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Nothing but gold — Patafa determined to shine in Paris Olympics


‘We haven’t won an Olympic medal since the time of Miguel White and (Simeon) Toribio so we might as well win in Paris.’

MOHD RASFAN/AGENCE FRANCE-PRESSE ERNEST John Obiena is being groomed to become the first Filipino to win an Olympic medal since Miguel White clinched the bronze in the Berlin Olympics in 1936.

Gold or bust.

The Philippine Athletics Track and Field Association is determined to win its first ever gold medal when the Summer Olympics return to Paris next year.

In a casual conversation with select sportswriters last Wednesday, Patafa president Agapito “Terry” Capistrano made no secret of his willingness to see a Filipino stepping on the medal podium of the Olympics for the first time in nearly 90 years.

The last time a Filipino trackster won an Olympic medal was in 1936 when Filipino-American Miguel White clinched a bronze in the men’s 400-meter run of the Berlin Olympics.

White, however, didn’t get the chance to eventually win an Olympic gold medal as World War II halted the staging of the quadrennial meet in 1940. He passed away two years later due to military action during the Japanese invasion of Manila.

Prior to White, Simeon Toribio handed the Filipinos their first Olympic medal in athletics when he bagged the bronze in the men’s high jump event of the Los Angeles Games in 1932.

Capistrano said he is hoping and praying for a breakthrough in the coming Paris Olympics.

“Well, that’s the idea: To win our first Olympic gold in athletics,” Capistrano, a former sprinter during his college days at De La Salle University, said when asked about the possibility of emerging victorious in the Paris Olympics.

“We haven’t won an Olympic medal since the time of Miguel White and (Simeon) Toribio so we might as well win in Paris. It’s about time for us to win our first gold in athletics because this is one of the two most important sports in the Olympics aside from swimming. I think we have a very good chance with the quality of athletes that we have.”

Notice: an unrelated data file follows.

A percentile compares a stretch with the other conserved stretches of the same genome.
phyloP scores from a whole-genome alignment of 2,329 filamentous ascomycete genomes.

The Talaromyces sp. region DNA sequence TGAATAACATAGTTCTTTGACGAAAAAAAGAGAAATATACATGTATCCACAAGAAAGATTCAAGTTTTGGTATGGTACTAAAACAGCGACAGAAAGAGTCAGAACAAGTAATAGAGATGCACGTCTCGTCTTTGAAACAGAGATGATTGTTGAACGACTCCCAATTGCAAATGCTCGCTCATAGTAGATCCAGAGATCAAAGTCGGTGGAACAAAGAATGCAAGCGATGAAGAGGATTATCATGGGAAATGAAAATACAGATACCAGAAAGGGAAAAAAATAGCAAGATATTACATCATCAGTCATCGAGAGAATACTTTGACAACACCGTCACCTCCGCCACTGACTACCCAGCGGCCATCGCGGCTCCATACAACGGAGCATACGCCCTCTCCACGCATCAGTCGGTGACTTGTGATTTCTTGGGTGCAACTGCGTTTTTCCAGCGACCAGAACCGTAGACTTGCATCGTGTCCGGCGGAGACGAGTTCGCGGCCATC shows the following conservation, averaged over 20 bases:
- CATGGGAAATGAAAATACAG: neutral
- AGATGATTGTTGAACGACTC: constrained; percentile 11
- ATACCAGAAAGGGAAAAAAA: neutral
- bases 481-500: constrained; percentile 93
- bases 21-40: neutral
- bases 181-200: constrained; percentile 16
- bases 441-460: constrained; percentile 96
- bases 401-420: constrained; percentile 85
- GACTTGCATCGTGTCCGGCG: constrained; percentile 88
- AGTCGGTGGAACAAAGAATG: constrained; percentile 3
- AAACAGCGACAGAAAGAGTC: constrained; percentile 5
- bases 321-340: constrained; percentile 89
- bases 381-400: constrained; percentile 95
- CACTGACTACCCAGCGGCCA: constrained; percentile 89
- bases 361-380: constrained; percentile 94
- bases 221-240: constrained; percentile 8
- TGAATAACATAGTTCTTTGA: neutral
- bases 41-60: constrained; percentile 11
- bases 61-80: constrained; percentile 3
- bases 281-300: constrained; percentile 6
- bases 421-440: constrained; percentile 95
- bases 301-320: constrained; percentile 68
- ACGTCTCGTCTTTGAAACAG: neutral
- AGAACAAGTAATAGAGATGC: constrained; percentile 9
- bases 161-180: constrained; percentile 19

“My goal in life is to win just one (Olympic) medal before I die. But it has to be a gold (medal).”

Obviously, Capistrano was referring to Ernest John Obiena.

The 28-year-old Obiena is in a perfect position to end the Filipinos’ long medal drought after emerging as the second-best pole vaulter in the world behind Swedish superstar Armand Duplantis.

Obiena had a banner year after breaking new records in the 32nd Southeast Asian Games in Phnom Penh and the 19th Asian Games in Hangzhou while joining the prestigious six-meter club when he clinched the gold medal in the Bergen Jump Challenge in Norway in June.

Obiena is only the 28th athlete to breach the six-meter mark since Sergey Bubka, who also trained under the watchful eyes of his coach in Vitaly Petrov, did the trick in 1985.

Only six members of the distinguished club are still active in Duplantis, Obiena, KC Lightfoot and Chris Nilsen of the United States, Sondre Guttormsen of Norway, and Renaud Lavillenie of France. Obiena is the only Asian to surpass the six-meter barrier.

Capistrano expects Obiena to give Duplantis — the world-record holder with a personal best of 6.23 meters — a hard time in Paris.

“He already beat him before,” Capistrano said, stressing that Obiena is capable of duplicating his incredible win over Duplantis in the Brussels leg of the Diamond League in 2022.

“With that win, Obiena created a mental note that he is capable of beating Duplantis and that he can do it again (in the Paris Olympics).”

The Paris Games will be Obiena’s second attempt to win an Olympic medal.

In his Olympic debut in Tokyo, Obiena had a forgettable stint after posting only 5.75 meters to settle for 10th place behind Duplantis, Nilsen and Thiago Braz of Brazil.

Capistrano, however, asserted that if Obiena wins in Paris, he could win again when the Olympics move to Los Angeles in 2028.

“He is now in his prime at 28,” said Capistrano, who has been taking good care of Obiena since he assumed the Patafa presidency from Philip Ella Juico in July last year.

In fact, during the Tokyo Olympics, Capistrano spent his own resources just to make sure that Obiena’s poles will be safely transported amid the challenges brought by the Covid pandemic.

“If he wins in Paris, he can do it again in the next Olympics. I think he is good for one more Olympics — even until he is already 33 years old.”


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